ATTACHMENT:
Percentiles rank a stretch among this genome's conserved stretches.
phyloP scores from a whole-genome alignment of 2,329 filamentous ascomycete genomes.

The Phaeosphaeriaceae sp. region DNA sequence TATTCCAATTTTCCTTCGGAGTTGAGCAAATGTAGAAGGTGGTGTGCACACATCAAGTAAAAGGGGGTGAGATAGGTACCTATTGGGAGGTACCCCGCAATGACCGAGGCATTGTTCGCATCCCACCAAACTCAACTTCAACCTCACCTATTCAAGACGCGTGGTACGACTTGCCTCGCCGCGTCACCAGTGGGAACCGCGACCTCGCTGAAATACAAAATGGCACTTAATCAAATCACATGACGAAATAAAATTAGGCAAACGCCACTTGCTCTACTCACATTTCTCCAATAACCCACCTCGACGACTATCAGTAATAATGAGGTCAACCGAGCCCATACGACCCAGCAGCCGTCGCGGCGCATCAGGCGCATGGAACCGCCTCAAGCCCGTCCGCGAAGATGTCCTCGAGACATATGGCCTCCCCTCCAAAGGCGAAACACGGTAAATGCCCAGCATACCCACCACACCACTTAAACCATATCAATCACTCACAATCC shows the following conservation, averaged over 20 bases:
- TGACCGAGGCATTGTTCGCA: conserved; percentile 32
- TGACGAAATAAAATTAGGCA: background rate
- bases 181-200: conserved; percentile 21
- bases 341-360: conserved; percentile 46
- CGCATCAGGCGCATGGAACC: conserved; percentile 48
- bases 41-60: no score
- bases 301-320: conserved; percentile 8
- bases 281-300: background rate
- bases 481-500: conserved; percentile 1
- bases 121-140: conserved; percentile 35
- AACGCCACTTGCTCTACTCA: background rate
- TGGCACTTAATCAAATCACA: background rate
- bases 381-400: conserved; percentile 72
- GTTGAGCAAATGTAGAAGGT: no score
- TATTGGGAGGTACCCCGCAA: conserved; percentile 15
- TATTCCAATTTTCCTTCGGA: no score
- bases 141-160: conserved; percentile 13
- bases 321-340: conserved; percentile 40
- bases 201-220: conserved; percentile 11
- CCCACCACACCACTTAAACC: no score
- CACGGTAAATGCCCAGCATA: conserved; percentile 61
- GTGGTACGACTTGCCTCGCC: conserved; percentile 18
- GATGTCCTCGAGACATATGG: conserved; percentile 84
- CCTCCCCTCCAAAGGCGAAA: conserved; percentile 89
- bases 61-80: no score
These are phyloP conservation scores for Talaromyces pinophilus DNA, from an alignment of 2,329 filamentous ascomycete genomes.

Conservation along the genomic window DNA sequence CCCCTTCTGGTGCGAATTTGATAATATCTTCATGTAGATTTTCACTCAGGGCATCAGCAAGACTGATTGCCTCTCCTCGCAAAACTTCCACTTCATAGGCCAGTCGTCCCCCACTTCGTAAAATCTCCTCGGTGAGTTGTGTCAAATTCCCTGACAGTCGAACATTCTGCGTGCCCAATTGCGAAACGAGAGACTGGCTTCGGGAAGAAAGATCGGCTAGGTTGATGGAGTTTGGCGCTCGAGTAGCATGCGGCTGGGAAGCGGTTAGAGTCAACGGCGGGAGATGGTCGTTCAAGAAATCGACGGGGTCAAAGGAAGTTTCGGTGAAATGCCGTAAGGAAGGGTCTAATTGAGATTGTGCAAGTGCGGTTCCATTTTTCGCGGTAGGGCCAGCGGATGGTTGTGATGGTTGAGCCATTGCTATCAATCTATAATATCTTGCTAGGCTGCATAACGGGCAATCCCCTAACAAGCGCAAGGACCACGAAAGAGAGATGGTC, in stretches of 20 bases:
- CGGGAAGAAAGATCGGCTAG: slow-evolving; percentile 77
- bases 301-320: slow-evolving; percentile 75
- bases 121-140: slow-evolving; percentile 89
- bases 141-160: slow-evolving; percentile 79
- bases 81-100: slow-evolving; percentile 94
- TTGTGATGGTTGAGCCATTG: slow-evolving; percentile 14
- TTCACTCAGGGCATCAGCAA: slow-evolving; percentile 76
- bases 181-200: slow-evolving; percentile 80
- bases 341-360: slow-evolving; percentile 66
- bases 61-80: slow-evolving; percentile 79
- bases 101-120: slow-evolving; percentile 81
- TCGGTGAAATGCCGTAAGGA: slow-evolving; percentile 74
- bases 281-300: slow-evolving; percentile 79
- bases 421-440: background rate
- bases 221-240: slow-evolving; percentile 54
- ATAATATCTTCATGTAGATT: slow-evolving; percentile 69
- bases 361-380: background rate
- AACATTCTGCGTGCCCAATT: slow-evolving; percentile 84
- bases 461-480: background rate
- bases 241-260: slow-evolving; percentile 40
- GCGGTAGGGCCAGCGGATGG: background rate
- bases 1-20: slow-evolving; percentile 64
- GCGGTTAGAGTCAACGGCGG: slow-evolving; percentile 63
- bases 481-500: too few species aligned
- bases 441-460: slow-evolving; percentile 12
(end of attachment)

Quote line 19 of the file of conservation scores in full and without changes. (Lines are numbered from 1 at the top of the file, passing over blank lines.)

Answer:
- TATTCCAATTTTCCTTCGGA: no score